But these rough patches are nothing compared to the early days of Fox Sports Rocky Mountain. Not that there have been major technical glitches in the switchover from Los Angeles, the program's place of origin for the past several months, to its new digs at 2300 15th Street. Indeed, things have gone almost too smoothly: The broadcast is so much like its L.A. predecessor that the move seems pointless. Anchors Gordie Hershiser, brother of onetime Dodger pitcher Orel Hershiser, and Ed Berliner are sheer agony to watch, and not only because of Hershiser's beady eyes and mincing smile or Berliner's ridiculous hair, whose color is found in neither nature nor a Crayola box. No, the main problem is that their camaraderie feels as forced as their crazed enthusiasm for every local team seems bogus; they're like bad actors in a touring company trying to suck up to the locals. And with the exception of interview segments with area commentators, more of which are being done in-studio rather than via satellite, the program is taking little advantage of its Denver digs. Instead of live shots, the report is larded with taped packages like a stupid Keith Bleyer piece about a failed attempt to interview Rocky, the Nuggets mascot. Watching it, I felt a sense of horror I hadn't experienced since the creature burst out of John Hurt's chest in Alien.
Right now, Fox insiders are unsure whether Berliner will be with Rocky Mountain Sports Report for the long haul; he was brought in specifically for its launch. Clearly, though, the show needs someone whose mere presence evokes Denver sports -- like, for instance, Green, who's right now sitting at home wondering where he'll land next.
Green is dedicated to staying in Denver, and he's been talking with reps at several area stations. He even has nice things to say about Channel 7: "I have no rancor toward them. To be honest, had I not had what I felt was a real opportunity, I would have happily stayed there."
Instead of setting the dominoes in motion.
Untangling the Web: Early last week, radio giant Clear Channel took a big step toward resolving the Internet-streaming dilemma sketched out in the column preceding this one. To recap: Clear Channel stopped streaming its broadcasts in April partly because of a new union agreement that would pay commercial talent 300 percent of standard rates if an on-air spot appeared on the Web. But the company is on the way to overcoming this problem, thanks to an agreement with Hiwire Inc., a firm that's developed technology capable of removing certain ads from Internet broadcasts and replacing them with lower-cost substitutes.
How all of this will shake out remains a bit vague. For instance, Clear Channel says 250 of its 318 stations that had been streaming should be back on the Internet next month, and Lee Larsen, Clear Channel-Denver's vice president and general manager, believes his outlets will be among them. But even he is not sure exactly what Web listeners will hear during commercial blocks. "The concept behind [Hiwire] is that it will gather enough radio stations so that it will be able to market them nationally to advertisers whose commercials will be produced with the understanding that they'll be on the Internet," he says. "But whether they can pull that off from the beginning, I don't know. There's a learning curve to go through on all this, so we'll be learning as we go."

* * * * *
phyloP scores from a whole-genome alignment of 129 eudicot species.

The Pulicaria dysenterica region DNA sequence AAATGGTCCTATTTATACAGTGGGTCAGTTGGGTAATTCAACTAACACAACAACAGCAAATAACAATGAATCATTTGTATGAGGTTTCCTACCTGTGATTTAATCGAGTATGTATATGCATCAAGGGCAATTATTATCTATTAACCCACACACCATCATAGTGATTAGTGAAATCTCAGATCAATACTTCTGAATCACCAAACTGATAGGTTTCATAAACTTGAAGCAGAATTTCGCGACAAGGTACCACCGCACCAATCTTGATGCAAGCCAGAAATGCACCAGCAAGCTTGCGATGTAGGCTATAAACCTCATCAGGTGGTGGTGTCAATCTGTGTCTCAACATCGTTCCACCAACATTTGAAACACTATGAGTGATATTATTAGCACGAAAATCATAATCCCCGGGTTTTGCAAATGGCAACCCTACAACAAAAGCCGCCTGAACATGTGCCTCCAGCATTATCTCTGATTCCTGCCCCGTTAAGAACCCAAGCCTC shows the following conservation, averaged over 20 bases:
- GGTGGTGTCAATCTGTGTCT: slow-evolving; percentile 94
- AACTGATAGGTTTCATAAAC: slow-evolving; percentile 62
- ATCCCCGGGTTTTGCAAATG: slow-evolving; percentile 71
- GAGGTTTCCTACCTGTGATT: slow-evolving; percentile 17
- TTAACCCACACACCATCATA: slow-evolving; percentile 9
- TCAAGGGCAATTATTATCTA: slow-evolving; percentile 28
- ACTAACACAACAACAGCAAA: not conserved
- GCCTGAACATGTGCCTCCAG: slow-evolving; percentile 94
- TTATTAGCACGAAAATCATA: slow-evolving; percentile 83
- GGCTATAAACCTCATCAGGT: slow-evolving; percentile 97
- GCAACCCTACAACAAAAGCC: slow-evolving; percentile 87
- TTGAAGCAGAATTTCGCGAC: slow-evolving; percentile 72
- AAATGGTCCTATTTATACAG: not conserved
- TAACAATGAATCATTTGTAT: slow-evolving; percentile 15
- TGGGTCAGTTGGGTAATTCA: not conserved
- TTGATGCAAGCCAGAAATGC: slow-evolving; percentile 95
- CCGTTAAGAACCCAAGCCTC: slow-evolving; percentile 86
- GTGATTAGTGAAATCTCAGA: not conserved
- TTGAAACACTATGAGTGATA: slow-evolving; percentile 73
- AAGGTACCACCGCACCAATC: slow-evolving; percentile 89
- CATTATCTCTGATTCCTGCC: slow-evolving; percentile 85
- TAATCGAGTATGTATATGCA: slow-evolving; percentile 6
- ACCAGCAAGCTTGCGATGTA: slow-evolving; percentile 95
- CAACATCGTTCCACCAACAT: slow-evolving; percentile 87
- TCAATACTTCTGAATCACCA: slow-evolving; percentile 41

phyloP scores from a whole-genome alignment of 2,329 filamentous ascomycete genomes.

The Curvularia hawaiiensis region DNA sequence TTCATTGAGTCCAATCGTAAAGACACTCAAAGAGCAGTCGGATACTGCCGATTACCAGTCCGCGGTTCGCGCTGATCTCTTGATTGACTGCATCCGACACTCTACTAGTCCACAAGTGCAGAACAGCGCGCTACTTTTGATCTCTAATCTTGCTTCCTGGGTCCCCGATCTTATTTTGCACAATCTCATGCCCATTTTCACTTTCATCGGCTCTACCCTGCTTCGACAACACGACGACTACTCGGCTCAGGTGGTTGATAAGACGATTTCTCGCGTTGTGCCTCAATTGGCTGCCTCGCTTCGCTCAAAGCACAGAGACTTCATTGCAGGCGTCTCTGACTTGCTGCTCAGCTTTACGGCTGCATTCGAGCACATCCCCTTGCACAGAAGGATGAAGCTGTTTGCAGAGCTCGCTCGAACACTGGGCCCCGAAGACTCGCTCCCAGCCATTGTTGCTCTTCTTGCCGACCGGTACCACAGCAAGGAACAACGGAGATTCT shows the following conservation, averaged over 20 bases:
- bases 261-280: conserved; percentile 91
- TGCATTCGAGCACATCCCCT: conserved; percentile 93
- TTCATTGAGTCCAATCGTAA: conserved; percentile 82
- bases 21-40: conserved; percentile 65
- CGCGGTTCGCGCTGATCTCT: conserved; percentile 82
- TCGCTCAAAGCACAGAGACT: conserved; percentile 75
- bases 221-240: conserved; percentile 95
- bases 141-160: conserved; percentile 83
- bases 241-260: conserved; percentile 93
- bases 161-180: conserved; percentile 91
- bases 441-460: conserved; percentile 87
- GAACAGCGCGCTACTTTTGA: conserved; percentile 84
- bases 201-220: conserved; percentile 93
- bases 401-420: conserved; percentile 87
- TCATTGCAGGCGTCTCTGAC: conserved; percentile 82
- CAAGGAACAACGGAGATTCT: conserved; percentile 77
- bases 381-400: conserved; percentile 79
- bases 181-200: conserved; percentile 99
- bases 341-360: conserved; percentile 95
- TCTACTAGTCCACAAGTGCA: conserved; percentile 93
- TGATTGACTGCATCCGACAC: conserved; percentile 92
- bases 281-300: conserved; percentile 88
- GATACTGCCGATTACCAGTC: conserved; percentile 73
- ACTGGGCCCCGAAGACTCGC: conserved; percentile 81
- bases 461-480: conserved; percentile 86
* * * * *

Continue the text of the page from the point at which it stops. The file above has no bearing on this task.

Web surfers will, too.
Construction Zone: Of the eight stations in the Clear Channel-Denver portfolio, the one in the roughest shape is KTLK, which has been a consistently miserable ratings performer. Of the top thirty Denver signals in the spring Arbitrons as judged by numbers of listeners ages twelve and above, KTLK placed 27th.
In response, decision-makers have rechristened the outlet "The Zone," a mostly sports station (the exception is its morning-drive staple, Business for Breakfast) that's eager to attract fans of the more popular KKFN/The Fan. Already, the Zone has stolen one of the Fan's marquee programs, the mid-day bluster-fest hosted by Jim Rome, which is set to debut on KTLK July 2; the move was relatively easy, since the Rome show is owned by a Clear Channel subsidiary. Look for other theft attempts in the future.
Also partly new is KTLK's afternoon-drive offering, which recently saw the departure of stolid longtimer Jim Ryan and the arrival of ex-Bronco Mark Schlereth, a promising neophyte in the Scott Hastings mold. (Despite reassurances from Clear Channel higher-ups that he was still in their plans, Ryan jumped last week to the Fan, where he'll line up against Rome.) But Schlereth has been partnered with Ryan's former sidekick, onetime umpire Bob Davidson, who's among the lamest, least-amusing personalities on the air -- and he's casually homophobic to boot. The tandem lacks a straight man, leaving Davidson and Schlereth to step all over each other in their various attempts at humor. Big-city radio has seldom been so unlistenable.
Clear Channel-Denver's Larsen urges patience. "Chemistry between different people on the air is critical, and you can't force it," he says. "Sometimes you just have to let it develop, and that's what's going on now. I believe what you'll hear Mark and Bob do today won't be the same as you'll hear them do a month from now."
Pray he's right.
If you like this story, consider signing up for our email newsletters.
SHOW ME HOW
You have successfully signed up for your selected newsletter(s) - please keep an eye on your mailbox, we're movin' in!
Everything's Jake: After American Furniture Warehouse owner Jake Jabs's attempt to reverse the joint operating agreement between the Denver Post and the Rocky Mountain News was guffawed out of U.S. District Court in mid-April, observers began to speculate about how long it would take Jabs to begin advertising in the newspapers again. Well, whoever had "barely two months" in the pool gets the tiger-striped kitty: In the June 21 Post, Jabs announced that he would re-enter the dailies.
Two days later, News editor John Temple made an announcement of his own. In a front-page letter, he wrote that the paper's Saturday broadsheet edition was "evolving" -- although he failed to mention that what it's evolving into is the Post. As predicted here last week, the ballyhooed Insight section was gone. But more to the point, the issue's organization essentially duplicated that of the Post, destroying most of the News's personality in the process.
In his latest bit of spin, Temple claimed that the broadsheet format was being used because "production limitations make it impossible for us to print the quantity of tabloid papers needed on Saturday" -- at least the second different explanation he's given. In truth, the JOA agreement imposed the Saturday broadsheet on the News, and the News is stuck with it. Temple just can't bring himself to admit it.
C'mon, John. Confession is good for the soul.